From time to time, preservation and restoration works take place. The facets, the statues and other decorating elements were cleaned in 1980 and the wooden roofs were restored between 1990 and 1992

Location map Panepistimiou
Nearest metro station Panepistimio Top of the page

The Vallianios National Library

The Library of AthensThe National Library also forms part of the so-called "Neoclassical Trilogy" of the city of Athens: the Academy, the University and the Library. It consists of three solid parts, out of which the one in the middle, which is also the biggest, houses the reading room. To enter this part, one has to pass through a Doric-style row of columns (designed after the Temple of Hephaestus in the Ancient Agora of Thissio, which served as its model), after climbing a monumental curved double Renascence style staircase.

The reading hall of the National Library in AthensThe reading room, surrounded by Ionian-style columns, is covered by a glass ceiling. The cast-iron constructions of the bookstands were referred to as exceptional back in their time. In general, the building is considered to be a characteristic sample of mature Neoclassicism.

As early as in 1858, King Otto had ordered Hansen to make a study for the construction of a Library next to the University, that had already started being built. It was built between 1887 and 1902, based on a study of the Danish architect, Theophile Hansen, brother of Christian Hansen. Ernest Ziller was the supervising architect who also studied the entrance stairways and the main bookstands. The project was funded by the Vallianos brothers, Russian Greeks, while the Greek state contributed financially to the completion of the works.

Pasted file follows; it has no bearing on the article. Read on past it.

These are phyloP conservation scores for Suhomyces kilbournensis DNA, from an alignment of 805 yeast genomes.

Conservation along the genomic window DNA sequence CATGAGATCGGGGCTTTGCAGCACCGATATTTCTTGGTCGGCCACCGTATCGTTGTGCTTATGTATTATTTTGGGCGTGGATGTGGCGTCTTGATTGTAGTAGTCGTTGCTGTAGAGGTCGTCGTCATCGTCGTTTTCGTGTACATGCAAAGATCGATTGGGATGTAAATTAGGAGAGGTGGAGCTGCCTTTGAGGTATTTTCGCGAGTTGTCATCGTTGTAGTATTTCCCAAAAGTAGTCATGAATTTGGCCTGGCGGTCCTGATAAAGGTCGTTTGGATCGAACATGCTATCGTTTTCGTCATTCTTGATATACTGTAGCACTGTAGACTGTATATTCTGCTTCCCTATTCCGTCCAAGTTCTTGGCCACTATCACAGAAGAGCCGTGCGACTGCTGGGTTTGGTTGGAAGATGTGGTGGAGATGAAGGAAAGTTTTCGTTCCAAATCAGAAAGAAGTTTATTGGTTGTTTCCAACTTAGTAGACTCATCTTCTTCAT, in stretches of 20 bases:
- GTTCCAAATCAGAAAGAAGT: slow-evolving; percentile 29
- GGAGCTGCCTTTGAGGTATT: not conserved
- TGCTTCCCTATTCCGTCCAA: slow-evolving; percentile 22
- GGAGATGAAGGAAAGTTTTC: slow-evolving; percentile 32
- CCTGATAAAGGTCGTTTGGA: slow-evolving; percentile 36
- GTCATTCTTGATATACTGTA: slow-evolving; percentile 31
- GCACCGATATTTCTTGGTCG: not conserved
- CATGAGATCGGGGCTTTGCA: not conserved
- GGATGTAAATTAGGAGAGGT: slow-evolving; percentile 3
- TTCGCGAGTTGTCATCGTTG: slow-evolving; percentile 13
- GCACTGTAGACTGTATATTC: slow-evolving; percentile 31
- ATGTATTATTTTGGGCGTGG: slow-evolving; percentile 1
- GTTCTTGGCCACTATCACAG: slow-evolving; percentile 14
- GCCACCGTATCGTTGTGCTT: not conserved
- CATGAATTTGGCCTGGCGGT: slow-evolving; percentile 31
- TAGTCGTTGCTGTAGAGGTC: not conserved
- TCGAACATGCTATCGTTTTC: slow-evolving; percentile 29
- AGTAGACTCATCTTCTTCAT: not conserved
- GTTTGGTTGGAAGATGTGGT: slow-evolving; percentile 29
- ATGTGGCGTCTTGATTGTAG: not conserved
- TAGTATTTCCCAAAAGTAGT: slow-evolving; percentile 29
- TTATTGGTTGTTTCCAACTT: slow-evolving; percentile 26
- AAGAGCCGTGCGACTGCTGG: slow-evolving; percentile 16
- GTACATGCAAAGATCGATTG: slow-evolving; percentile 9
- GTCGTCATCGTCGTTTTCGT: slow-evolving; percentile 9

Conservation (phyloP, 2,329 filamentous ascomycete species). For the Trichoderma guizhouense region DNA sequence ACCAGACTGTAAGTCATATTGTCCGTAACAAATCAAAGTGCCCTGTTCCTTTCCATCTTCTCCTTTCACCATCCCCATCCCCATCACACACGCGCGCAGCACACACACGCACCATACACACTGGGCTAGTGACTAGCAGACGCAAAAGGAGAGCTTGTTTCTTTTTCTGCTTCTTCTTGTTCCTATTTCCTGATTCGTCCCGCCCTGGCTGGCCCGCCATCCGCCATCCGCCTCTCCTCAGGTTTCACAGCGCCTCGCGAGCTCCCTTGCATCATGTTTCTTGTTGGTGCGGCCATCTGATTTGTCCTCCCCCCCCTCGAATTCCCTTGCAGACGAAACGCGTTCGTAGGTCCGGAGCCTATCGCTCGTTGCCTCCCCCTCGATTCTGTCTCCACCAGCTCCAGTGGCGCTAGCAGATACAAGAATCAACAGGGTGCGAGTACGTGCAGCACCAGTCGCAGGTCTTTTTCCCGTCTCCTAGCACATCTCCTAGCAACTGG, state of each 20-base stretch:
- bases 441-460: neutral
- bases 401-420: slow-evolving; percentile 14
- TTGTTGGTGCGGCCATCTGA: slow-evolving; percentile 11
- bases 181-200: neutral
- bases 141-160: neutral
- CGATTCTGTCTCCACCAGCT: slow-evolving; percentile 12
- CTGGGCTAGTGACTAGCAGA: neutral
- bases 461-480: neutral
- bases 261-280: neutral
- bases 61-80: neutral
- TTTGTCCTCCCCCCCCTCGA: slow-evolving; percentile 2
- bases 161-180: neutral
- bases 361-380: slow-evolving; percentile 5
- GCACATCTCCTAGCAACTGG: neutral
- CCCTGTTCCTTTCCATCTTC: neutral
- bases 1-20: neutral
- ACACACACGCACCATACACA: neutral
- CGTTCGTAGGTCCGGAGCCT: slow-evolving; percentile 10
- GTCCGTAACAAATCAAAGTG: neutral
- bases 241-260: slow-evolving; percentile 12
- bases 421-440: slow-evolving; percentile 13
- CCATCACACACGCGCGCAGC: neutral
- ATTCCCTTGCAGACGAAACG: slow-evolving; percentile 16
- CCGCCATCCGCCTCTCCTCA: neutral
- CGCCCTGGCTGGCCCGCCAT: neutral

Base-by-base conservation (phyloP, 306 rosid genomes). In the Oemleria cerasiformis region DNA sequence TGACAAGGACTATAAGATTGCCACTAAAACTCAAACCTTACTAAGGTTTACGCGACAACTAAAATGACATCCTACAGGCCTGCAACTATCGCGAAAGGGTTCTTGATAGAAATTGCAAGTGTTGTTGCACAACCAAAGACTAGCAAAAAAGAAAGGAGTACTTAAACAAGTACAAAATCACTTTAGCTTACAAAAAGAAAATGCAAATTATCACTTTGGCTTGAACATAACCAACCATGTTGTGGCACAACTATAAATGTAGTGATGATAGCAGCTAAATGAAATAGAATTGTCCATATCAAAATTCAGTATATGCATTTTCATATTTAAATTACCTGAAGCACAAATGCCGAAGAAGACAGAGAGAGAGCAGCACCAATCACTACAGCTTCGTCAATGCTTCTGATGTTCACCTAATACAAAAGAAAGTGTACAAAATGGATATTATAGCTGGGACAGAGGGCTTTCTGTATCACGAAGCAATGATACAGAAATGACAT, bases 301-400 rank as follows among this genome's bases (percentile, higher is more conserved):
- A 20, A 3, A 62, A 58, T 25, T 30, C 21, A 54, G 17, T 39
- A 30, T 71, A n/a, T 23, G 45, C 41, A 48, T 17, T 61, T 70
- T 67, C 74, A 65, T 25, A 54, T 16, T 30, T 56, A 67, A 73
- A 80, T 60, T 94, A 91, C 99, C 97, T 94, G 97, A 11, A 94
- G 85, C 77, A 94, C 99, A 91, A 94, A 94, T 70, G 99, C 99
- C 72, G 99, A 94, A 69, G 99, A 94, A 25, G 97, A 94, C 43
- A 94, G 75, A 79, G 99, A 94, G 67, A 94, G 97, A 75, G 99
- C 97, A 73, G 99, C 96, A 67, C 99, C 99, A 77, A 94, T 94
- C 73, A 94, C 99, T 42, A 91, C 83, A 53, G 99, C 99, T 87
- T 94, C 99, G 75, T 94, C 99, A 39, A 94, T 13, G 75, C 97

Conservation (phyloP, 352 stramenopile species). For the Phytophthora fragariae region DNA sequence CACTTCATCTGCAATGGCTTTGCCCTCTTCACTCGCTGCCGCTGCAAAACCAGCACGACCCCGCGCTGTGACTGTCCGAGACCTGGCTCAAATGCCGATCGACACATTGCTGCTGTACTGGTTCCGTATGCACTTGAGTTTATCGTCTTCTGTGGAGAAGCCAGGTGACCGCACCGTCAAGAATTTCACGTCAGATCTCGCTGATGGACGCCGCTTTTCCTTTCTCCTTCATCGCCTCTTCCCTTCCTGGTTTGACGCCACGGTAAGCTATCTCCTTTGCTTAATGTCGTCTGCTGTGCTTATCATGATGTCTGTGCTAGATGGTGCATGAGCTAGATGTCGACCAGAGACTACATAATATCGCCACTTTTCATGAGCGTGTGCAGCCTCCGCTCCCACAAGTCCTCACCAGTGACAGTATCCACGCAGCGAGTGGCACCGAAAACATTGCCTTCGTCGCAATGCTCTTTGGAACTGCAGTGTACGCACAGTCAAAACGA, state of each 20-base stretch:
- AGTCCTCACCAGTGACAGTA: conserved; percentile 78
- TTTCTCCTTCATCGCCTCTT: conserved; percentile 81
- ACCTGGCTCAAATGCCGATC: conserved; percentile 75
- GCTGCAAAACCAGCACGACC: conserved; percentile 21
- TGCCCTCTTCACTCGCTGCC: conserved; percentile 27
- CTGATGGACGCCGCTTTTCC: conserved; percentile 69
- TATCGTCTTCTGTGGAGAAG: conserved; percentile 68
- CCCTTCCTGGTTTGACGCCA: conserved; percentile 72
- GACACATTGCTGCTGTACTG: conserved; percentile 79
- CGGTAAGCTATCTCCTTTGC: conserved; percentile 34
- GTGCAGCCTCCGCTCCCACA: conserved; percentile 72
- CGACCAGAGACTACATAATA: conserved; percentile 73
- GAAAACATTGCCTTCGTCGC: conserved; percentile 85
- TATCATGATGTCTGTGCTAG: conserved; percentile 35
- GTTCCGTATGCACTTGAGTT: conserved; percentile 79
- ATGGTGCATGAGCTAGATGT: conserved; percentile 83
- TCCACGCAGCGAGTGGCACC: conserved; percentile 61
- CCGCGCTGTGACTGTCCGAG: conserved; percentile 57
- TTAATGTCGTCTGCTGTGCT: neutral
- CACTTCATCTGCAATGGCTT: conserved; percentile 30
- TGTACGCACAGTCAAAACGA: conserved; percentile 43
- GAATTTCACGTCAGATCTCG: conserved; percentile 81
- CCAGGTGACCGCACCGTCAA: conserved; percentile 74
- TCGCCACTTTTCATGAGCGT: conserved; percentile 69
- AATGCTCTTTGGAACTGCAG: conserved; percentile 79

The first public library in modern Greece was founded on the island of Aegina in 1829 by the then Governor I. Kapodistrias and in 1834 was moved to Athens where, before ending up next to the University building, it had been temporarily housed in various old buildings. In 1884 the then Prime Minister Charilaos Trikoupis took the final initiative in constructing the Library. Today, it houses the most complete public library of Greece.